While school plays seem to pop up out of nowhere, a lot of effort is put in behind the scenes that what the audience sees on stage represents just a fraction of the work required in order to pull off the show. From creating props and sets to learning line after line of dialogue and stage directions, the cast and crew have been hard at work for months getting “One Man Two Guvnors” ready for audiences in November.
Over in the theatre, many of the crews for the show such as carpentry, paint and props are working in order to create the sets that the actors would perform in during the show. The production crews have strayed from their normal set design techniques and have started experimenting with drop scenes and a faux proscenium for the theater, which acts as a large decorated frame that surrounds the stage. The backgrounds are built on drop scenes that can be lowered during transitions. Using forced perspective, the flat backdrops would appear as large, expansive rooms for the actors to perform in.
“If this new building method proves to be successful, hopefully we can use it during later shows like “Young Frankenstein” instead of a single static set,” director and drama teacher Danyelle Bossardet said.
The setting for the play presented many challenges for the actors, from the wide range of accents used throughout the play to the type of comedy the actors must perform. Known as commedia dell’arte, this form of comedy is much more tongue-in-cheek compared to Northwood’s previous plays.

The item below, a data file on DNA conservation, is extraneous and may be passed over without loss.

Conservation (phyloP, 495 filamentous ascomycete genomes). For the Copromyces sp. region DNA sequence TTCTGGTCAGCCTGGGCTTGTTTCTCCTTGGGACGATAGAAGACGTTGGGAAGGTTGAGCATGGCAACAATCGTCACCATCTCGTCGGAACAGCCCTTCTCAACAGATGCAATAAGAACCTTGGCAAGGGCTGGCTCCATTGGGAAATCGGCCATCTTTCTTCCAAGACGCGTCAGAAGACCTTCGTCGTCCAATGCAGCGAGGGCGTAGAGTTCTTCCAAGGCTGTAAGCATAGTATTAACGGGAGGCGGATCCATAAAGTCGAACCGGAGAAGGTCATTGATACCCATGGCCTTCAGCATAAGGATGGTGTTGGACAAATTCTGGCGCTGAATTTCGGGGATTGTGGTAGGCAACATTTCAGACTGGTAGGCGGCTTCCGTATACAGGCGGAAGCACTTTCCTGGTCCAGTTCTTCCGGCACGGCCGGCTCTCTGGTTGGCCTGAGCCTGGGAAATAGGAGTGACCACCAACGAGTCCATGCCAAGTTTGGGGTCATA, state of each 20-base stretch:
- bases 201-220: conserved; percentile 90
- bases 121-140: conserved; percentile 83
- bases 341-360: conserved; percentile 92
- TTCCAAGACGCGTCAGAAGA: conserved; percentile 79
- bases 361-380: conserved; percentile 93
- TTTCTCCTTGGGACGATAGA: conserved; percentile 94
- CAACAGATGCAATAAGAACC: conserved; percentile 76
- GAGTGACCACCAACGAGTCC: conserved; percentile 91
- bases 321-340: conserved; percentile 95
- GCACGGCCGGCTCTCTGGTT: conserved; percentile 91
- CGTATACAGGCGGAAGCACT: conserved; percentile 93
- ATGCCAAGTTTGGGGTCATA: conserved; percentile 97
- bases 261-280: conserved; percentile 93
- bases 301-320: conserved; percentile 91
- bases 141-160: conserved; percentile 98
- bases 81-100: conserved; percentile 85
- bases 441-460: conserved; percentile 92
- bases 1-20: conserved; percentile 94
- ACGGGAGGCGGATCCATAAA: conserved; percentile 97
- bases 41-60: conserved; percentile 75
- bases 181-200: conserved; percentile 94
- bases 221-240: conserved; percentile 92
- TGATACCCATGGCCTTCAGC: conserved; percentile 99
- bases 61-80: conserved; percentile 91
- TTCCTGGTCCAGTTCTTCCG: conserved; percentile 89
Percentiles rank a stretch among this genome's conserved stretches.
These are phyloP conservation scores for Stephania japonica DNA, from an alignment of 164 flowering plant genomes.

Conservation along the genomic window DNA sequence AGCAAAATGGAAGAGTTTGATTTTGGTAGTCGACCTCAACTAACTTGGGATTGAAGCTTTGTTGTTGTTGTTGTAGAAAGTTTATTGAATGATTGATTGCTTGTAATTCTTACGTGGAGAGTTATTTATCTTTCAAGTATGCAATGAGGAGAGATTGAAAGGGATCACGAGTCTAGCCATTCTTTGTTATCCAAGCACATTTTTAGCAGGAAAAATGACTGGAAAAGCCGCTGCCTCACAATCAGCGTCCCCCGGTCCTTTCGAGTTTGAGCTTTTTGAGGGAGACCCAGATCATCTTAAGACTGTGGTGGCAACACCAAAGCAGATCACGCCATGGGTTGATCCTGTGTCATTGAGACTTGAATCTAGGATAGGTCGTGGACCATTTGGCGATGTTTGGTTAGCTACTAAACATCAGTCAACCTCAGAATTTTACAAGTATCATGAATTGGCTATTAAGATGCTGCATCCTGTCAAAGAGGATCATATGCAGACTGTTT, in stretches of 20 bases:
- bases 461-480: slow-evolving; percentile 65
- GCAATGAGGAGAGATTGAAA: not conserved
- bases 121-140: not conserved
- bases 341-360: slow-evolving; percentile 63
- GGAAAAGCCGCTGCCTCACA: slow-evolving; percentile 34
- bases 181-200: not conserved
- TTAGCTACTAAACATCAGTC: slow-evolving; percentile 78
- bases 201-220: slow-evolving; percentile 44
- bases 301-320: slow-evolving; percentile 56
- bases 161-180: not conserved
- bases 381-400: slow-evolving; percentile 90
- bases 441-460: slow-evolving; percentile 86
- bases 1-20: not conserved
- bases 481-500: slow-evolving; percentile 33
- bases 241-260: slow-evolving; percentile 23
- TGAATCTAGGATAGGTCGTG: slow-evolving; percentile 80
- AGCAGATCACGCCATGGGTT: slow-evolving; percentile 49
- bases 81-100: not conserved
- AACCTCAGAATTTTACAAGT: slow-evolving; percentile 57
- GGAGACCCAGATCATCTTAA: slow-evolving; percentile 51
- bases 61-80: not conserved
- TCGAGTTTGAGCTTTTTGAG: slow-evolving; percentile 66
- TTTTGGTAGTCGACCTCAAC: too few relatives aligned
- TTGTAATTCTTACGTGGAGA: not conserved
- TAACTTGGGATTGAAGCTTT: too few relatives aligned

“The type of jokes we have to perform is very subtle, and at the same time, not so subtle at all,” junior Chris Kassir, who plays Francis, said. “It’s also a lot more energetic. Everything has to be at 100 percent, otherwise a lot of our jokes wouldn’t land well with anyone in the audience.”
Accents have been a major focus of the cast, since every actor has a unique accent that expresses each character’s distinct personalities. While they are all considered to be forms of an English accent, some characters might have a London dialect, while others have a Brighton dialect.
“Some characters are even trying to imitate the dialects of others,” senior Ian Gibson said. “For instance, I play Alan and he is trying to imitate a posh London accent but he sounds so over-the-top.”
Despite these challenges, the cast and crew are looking forward to the many jokes and innuendos the show presents to the audience. Fourth wall breaks are scattered across the dialogue of the play, and some actors are even able to improvise lines on the spot, making each performance unique.
“I think maybe 20 percent of my lines are improvised, and that’s mainly due to all of the audience participation we have in this play,” Kassir said.
Tickets are currently available to purchase online for shows from Nov. 13-17.